Need easy to make yet filling soup for my diet
As a part of my diet, I am trying to eat more soup as a filler prior to eating my noonday and evening meal.
I hate buying the stuff, though; although canned soup can be pretty good, I'd rather make my own.
What I'm looking for is a good filling soup recipe that isn't chock full of fat or calories, which won't take all day to make and which is fairly easy to throw together.
Any favorites out there?
Here's a recipe for the classic Weight Watchers vegetable soup. It's very good and can be varied in many different ways.
2/3 cup sliced carrot
1/2 cup diced onion
2 garlic cloves
3 cups broth (beef, chicken, or vegetable)
1 1/2 cup diced green cabbage
1/2 cup green beans
1 tablespoon tomato paste
1/2 teaspoon dried basil
1/4 teaspoon dried oregano
1/4 teaspoon salt
1/2 cup diced zucchini
In a large saucepan, sprayed with nonstick cooking spray, saute carrot, onion, and garlic over low heat until softened, about 5 minutes. Add broth, cabbage, beans, tomato paste, basil, oregano, and salt; bring to a boil.
Lower heat and simmer, covered about 15 minutes or until beans are tender. Stir in zucchini and heat 3-4 minutes. Serve hot.
That is exactly the soup I was going to recommend! It is so yummy.
FYI, you can substitute almost any green for the cabbage -- kale works really well at my house. You can also add lots of other veggies. Once you have the basic idea down, the sky is the limit. We often throw in frozen corn, or broccoli. We also usually add some hot sauce. Sirachi works really well.
This soup is a staple around here, which is why it gets modified so many different ways.
Chicken soup is a standby in my house. Simmer thighs in water with a little white wine while you prep carrots, celery, onions, and whatever else looks good. Fish the thighs out after 20 minutes and let them cool while the veggies cook. When the carrots are nearly done, debone and coarsely chop the meat and toss it back in the pot. Voila!
Another favorite is basic leek and potato soup. A pint or two of each, simmered in chicken stock for half an hour, and buzzed with the immersion blender.
Both of these soups are better the second day, and they both take well to freezing, so you can make big batches ahead of time and reduce your prep time to nearly zero.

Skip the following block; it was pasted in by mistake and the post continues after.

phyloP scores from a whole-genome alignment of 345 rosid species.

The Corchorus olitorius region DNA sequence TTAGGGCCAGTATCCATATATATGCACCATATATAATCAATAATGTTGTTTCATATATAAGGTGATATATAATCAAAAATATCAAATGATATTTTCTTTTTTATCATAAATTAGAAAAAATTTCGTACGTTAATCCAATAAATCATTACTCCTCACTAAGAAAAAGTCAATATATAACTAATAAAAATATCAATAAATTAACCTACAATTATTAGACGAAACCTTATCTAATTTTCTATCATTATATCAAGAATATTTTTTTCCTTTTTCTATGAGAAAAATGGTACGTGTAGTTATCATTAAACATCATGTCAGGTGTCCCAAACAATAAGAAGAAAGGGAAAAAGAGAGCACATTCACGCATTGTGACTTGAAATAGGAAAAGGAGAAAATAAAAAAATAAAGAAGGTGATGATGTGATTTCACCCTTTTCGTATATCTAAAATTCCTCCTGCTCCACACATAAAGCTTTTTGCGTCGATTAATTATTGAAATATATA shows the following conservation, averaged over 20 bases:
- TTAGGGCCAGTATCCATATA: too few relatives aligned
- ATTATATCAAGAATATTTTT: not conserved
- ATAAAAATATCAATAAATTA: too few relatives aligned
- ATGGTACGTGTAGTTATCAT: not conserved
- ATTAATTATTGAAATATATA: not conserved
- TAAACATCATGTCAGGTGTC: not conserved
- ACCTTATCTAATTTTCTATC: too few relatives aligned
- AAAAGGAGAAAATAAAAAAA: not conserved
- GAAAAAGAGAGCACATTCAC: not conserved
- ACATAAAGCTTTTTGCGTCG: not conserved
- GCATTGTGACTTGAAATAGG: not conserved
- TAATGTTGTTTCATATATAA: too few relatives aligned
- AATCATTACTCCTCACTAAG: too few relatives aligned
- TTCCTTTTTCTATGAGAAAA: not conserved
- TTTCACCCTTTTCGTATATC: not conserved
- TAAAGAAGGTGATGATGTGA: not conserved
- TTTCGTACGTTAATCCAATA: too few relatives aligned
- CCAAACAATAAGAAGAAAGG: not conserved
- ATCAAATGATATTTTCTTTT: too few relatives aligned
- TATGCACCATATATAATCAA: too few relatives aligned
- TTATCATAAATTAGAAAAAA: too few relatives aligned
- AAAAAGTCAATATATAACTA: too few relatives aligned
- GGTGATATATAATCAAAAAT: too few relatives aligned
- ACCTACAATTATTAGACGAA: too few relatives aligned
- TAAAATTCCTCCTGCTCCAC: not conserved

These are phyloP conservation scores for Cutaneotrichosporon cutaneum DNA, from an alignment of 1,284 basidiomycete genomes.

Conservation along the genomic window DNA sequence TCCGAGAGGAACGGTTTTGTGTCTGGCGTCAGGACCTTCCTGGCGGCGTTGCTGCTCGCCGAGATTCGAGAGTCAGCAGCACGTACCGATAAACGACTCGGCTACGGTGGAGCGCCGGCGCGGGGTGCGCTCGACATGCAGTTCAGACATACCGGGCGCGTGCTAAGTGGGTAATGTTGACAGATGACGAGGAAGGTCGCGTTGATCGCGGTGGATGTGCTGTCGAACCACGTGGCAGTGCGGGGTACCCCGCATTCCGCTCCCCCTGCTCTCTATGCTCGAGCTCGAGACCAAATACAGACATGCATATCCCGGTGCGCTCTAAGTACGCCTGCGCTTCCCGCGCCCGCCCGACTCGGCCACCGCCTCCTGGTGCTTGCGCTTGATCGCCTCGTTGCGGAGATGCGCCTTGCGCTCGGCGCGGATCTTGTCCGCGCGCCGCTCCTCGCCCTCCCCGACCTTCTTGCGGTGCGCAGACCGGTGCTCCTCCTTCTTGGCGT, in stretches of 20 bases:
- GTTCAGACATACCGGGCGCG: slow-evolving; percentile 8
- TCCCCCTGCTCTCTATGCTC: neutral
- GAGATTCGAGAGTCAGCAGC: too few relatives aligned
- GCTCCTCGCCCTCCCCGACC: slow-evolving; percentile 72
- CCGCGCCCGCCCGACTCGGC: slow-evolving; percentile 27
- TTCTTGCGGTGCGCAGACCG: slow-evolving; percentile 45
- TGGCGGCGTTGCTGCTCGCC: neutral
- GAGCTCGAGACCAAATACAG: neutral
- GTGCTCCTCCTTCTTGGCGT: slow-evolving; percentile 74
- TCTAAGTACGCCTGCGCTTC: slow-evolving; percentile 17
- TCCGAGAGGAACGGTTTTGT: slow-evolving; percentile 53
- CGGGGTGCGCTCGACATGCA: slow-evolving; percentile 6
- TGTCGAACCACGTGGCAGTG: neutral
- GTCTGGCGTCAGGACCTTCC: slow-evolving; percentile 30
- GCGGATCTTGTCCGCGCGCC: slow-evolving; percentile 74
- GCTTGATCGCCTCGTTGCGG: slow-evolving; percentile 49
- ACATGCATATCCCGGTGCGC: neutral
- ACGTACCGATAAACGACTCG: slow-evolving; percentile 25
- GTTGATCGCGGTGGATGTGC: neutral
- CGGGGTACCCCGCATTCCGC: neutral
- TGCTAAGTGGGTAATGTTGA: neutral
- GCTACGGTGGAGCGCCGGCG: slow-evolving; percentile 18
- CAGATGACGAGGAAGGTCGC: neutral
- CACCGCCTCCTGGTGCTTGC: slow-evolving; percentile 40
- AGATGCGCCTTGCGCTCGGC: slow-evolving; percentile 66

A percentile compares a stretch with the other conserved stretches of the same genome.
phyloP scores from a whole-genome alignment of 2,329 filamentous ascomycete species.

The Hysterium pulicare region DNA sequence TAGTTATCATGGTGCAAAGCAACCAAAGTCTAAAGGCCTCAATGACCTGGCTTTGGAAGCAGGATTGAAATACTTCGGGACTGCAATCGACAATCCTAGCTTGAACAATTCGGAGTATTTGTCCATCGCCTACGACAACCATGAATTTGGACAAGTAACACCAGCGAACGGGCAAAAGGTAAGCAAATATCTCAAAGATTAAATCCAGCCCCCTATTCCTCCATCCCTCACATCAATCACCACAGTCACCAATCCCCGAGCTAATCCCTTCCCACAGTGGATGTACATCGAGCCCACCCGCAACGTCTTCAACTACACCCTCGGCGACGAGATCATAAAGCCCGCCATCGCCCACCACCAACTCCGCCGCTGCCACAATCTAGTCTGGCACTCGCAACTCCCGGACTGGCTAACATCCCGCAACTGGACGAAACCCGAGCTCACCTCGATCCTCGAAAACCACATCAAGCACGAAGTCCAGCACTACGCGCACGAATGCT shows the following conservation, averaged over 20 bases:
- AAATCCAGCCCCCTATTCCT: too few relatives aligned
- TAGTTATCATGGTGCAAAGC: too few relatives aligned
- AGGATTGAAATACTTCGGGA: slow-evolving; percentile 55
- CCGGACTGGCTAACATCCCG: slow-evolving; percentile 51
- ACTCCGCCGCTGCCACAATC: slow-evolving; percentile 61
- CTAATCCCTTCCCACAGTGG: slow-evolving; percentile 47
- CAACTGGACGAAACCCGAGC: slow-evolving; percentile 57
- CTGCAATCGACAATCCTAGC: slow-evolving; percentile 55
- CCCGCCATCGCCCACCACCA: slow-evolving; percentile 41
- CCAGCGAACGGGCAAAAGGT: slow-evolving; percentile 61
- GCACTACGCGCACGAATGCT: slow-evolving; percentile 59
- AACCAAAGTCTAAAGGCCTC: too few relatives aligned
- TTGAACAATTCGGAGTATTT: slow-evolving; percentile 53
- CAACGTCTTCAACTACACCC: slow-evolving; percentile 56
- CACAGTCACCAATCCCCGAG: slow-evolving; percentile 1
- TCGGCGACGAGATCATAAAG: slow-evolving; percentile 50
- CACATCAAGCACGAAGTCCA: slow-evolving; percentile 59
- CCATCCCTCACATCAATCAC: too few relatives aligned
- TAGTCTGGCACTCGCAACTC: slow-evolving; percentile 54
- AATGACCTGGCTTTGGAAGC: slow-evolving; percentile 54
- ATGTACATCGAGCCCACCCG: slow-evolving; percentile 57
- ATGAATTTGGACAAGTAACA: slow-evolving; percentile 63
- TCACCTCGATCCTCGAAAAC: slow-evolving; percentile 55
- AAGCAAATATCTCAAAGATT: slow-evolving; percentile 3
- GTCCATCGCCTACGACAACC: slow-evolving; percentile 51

My go-to "instant" diet soup really isn't a recipe. If you have access to a microwave, this works well in the MW or stovetop. I use a "basis" and add different vegetables and flavorings as the refrig or mood dictates. Serve hot or cold, again as mood or season dictates.
1 chopped, peeled potato
a like amount of some member of the allium family - onion, shallot, leek, etc
broth and/or water to cover
Now, decide what flavor of soup you'd like:
Carrot & ginger? Add peeled, chopped carrot & ginger to the mix.
Zucchini & dill? Add chopped zucchini & dill.
Butternut squash & curry? Add peeled butternut squash & curry powder
Pea & mint? Add fresh or frozen peas and chopped mint
The possibilities are endless and limited only by your imagination and purse.
Whatever you choose, cook until soft and whirl in blender or use stick blender for a rougher texture. The world will not end if you don't blend this and choose to eat it as is.
It takes about 10 minutes from start to finish, is dirt cheap and easy to do. Good Luck.
I live on soup like this as soon as the temperature drops below 70. For protein, you can usually add a can of chickpeas or white beans in place of or in addition to the potato, unless the ingredients are too delicate and/or sweet.
Also, miso soup is very easy and you can add potatoes and/or cabbage to make it more of a meal.
There's a wonderful recipe in the South Beach Diet Cookbook (the orange one, not the green one that has the diet in it) for "Hearty Minestrone." It's green. It includes leeks, whole wheat pasta, green beans, greens, and plenty of other wonderful things.
I buy a box of TJ's veggie stock to start. Take a huge pot; add the carton of stock. Cut up into whatever size pieces you like: 2-3 white onions, bunch of carrots, bunch of celery; add to pot and add enough water to basically double the liquid level. Start simmering. Chop up more of whatever veggies you like... me, I add broccoli, cauliflower, tomatoes, zucchini, mushrooms, and green beans. I also of course add salt and pepper. You can toss in whatever herbs you like, but I do honestly find the onions, carrots and celery as a starter do loads for flavor.